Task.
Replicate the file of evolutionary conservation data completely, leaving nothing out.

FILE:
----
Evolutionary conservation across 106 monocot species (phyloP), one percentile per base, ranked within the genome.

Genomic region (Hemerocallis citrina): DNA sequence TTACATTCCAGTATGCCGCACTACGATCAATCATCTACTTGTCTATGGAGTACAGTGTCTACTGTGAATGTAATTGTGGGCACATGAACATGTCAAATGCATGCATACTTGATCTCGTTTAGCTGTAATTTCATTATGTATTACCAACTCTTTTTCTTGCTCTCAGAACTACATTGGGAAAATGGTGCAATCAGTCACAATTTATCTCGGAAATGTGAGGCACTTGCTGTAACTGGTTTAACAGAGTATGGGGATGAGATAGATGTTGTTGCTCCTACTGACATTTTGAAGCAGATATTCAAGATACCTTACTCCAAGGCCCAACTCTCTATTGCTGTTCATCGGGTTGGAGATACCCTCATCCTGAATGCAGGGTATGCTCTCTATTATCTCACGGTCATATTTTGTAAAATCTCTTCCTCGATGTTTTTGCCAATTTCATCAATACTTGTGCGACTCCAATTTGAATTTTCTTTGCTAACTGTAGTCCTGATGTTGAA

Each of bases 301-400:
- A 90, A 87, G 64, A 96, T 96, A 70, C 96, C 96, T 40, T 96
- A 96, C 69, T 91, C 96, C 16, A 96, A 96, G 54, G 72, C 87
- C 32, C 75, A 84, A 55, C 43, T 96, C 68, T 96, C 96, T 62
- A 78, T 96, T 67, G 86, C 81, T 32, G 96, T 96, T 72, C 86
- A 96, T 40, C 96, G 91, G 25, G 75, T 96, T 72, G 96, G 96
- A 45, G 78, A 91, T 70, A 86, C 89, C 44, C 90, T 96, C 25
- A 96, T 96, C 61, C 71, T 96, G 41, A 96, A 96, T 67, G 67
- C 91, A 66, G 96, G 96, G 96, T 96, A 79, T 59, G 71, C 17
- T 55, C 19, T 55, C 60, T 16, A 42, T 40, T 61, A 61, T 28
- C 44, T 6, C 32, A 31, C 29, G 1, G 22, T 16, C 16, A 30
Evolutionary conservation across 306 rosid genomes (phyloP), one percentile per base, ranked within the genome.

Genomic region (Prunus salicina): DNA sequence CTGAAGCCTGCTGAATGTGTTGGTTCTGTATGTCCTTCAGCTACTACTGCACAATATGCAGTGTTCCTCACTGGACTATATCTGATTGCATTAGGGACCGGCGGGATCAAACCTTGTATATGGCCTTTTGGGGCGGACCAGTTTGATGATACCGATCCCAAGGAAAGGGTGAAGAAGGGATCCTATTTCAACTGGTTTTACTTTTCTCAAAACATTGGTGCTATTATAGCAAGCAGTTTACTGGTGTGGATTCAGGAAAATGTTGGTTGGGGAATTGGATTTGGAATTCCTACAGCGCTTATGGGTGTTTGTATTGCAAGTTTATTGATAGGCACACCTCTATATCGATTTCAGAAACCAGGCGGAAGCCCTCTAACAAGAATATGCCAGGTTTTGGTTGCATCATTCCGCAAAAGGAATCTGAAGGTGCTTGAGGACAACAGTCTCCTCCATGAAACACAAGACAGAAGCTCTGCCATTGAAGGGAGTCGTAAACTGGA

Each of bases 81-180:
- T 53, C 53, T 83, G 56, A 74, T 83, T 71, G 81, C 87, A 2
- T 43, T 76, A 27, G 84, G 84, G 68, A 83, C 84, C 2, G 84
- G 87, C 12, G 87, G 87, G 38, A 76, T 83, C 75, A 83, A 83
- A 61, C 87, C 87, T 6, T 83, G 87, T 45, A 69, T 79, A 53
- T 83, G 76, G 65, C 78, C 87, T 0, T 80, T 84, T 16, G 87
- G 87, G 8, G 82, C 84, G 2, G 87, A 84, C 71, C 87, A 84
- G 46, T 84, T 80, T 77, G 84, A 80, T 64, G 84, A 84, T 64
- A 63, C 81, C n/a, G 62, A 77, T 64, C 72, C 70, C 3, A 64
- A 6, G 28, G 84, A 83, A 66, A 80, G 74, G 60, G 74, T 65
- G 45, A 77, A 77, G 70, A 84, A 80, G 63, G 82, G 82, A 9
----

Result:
Evolutionary conservation across 106 monocot species (phyloP), one percentile per base, ranked within the genome.

Genomic region (Hemerocallis citrina): DNA sequence TTACATTCCAGTATGCCGCACTACGATCAATCATCTACTTGTCTATGGAGTACAGTGTCTACTGTGAATGTAATTGTGGGCACATGAACATGTCAAATGCATGCATACTTGATCTCGTTTAGCTGTAATTTCATTATGTATTACCAACTCTTTTTCTTGCTCTCAGAACTACATTGGGAAAATGGTGCAATCAGTCACAATTTATCTCGGAAATGTGAGGCACTTGCTGTAACTGGTTTAACAGAGTATGGGGATGAGATAGATGTTGTTGCTCCTACTGACATTTTGAAGCAGATATTCAAGATACCTTACTCCAAGGCCCAACTCTCTATTGCTGTTCATCGGGTTGGAGATACCCTCATCCTGAATGCAGGGTATGCTCTCTATTATCTCACGGTCATATTTTGTAAAATCTCTTCCTCGATGTTTTTGCCAATTTCATCAATACTTGTGCGACTCCAATTTGAATTTTCTTTGCTAACTGTAGTCCTGATGTTGAA

Each of bases 301-400:
- A 90, A 87, G 64, A 96, T 96, A 70, C 96, C 96, T 40, T 96
- A 96, C 69, T 91, C 96, C 16, A 96, A 96, G 54, G 72, C 87
- C 32, C 75, A 84, A 55, C 43, T 96, C 68, T 96, C 96, T 62
- A 78, T 96, T 67, G 86, C 81, T 32, G 96, T 96, T 72, C 86
- A 96, T 40, C 96, G 91, G 25, G 75, T 96, T 72, G 96, G 96
- A 45, G 78, A 91, T 70, A 86, C 89, C 44, C 90, T 96, C 25
- A 96, T 96, C 61, C 71, T 96, G 41, A 96, A 96, T 67, G 67
- C 91, A 66, G 96, G 96, G 96, T 96, A 79, T 59, G 71, C 17
- T 55, C 19, T 55, C 60, T 16, A 42, T 40, T 61, A 61, T 28
- C 44, T 6, C 32, A 31, C 29, G 1, G 22, T 16, C 16, A 30
Evolutionary conservation across 306 rosid genomes (phyloP), one percentile per base, ranked within the genome.

Genomic region (Prunus salicina): DNA sequence CTGAAGCCTGCTGAATGTGTTGGTTCTGTATGTCCTTCAGCTACTACTGCACAATATGCAGTGTTCCTCACTGGACTATATCTGATTGCATTAGGGACCGGCGGGATCAAACCTTGTATATGGCCTTTTGGGGCGGACCAGTTTGATGATACCGATCCCAAGGAAAGGGTGAAGAAGGGATCCTATTTCAACTGGTTTTACTTTTCTCAAAACATTGGTGCTATTATAGCAAGCAGTTTACTGGTGTGGATTCAGGAAAATGTTGGTTGGGGAATTGGATTTGGAATTCCTACAGCGCTTATGGGTGTTTGTATTGCAAGTTTATTGATAGGCACACCTCTATATCGATTTCAGAAACCAGGCGGAAGCCCTCTAACAAGAATATGCCAGGTTTTGGTTGCATCATTCCGCAAAAGGAATCTGAAGGTGCTTGAGGACAACAGTCTCCTCCATGAAACACAAGACAGAAGCTCTGCCATTGAAGGGAGTCGTAAACTGGA

Each of bases 81-180:
- T 53, C 53, T 83, G 56, A 74, T 83, T 71, G 81, C 87, A 2
- T 43, T 76, A 27, G 84, G 84, G 68, A 83, C 84, C 2, G 84
- G 87, C 12, G 87, G 87, G 38, A 76, T 83, C 75, A 83, A 83
- A 61, C 87, C 87, T 6, T 83, G 87, T 45, A 69, T 79, A 53
- T 83, G 76, G 65, C 78, C 87, T 0, T 80, T 84, T 16, G 87
- G 87, G 8, G 82, C 84, G 2, G 87, A 84, C 71, C 87, A 84
- G 46, T 84, T 80, T 77, G 84, A 80, T 64, G 84, A 84, T 64
- A 63, C 81, C n/a, G 62, A 77, T 64, C 72, C 70, C 3, A 64
- A 6, G 28, G 84, A 83, A 66, A 80, G 74, G 60, G 74, T 65
- G 45, A 77, A 77, G 70, A 84, A 80, G 63, G 82, G 82, A 9